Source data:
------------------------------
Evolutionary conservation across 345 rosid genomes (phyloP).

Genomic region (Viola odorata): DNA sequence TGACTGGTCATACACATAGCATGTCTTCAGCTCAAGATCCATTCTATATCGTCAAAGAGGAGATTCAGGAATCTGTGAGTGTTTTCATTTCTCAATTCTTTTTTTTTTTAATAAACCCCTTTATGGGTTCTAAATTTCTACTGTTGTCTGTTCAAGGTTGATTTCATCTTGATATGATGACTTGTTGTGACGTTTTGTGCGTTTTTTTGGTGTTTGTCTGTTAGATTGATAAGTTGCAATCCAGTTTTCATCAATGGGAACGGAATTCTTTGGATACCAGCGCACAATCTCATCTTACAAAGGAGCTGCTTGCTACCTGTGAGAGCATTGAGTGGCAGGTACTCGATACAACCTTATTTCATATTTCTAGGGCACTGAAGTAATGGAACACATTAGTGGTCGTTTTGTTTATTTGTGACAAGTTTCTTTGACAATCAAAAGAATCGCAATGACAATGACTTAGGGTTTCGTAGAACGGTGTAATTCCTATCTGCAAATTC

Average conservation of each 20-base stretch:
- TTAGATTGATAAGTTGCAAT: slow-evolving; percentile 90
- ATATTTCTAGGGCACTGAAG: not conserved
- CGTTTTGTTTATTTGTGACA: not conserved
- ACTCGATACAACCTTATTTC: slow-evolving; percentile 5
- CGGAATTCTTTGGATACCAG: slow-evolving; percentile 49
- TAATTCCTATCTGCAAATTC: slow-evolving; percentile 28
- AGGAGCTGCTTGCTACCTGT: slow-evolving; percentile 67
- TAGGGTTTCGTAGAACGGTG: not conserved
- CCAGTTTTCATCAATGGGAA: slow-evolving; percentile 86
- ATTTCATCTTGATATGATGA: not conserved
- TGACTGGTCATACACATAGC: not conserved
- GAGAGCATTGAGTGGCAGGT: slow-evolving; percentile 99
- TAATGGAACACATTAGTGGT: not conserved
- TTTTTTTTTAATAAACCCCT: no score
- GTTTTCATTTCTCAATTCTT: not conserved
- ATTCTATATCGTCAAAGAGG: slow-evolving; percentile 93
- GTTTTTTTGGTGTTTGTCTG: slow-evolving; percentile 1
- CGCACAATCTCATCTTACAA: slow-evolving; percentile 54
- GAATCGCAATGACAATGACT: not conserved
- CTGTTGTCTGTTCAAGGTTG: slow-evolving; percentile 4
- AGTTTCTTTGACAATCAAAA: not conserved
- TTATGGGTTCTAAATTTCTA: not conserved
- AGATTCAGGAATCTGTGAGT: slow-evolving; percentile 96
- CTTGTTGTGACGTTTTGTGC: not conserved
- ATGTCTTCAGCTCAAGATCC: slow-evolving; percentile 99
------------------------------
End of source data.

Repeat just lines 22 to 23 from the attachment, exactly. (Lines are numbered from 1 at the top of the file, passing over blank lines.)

- GAATCGCAATGACAATGACT: not conserved
- CTGTTGTCTGTTCAAGGTTG: slow-evolving; percentile 4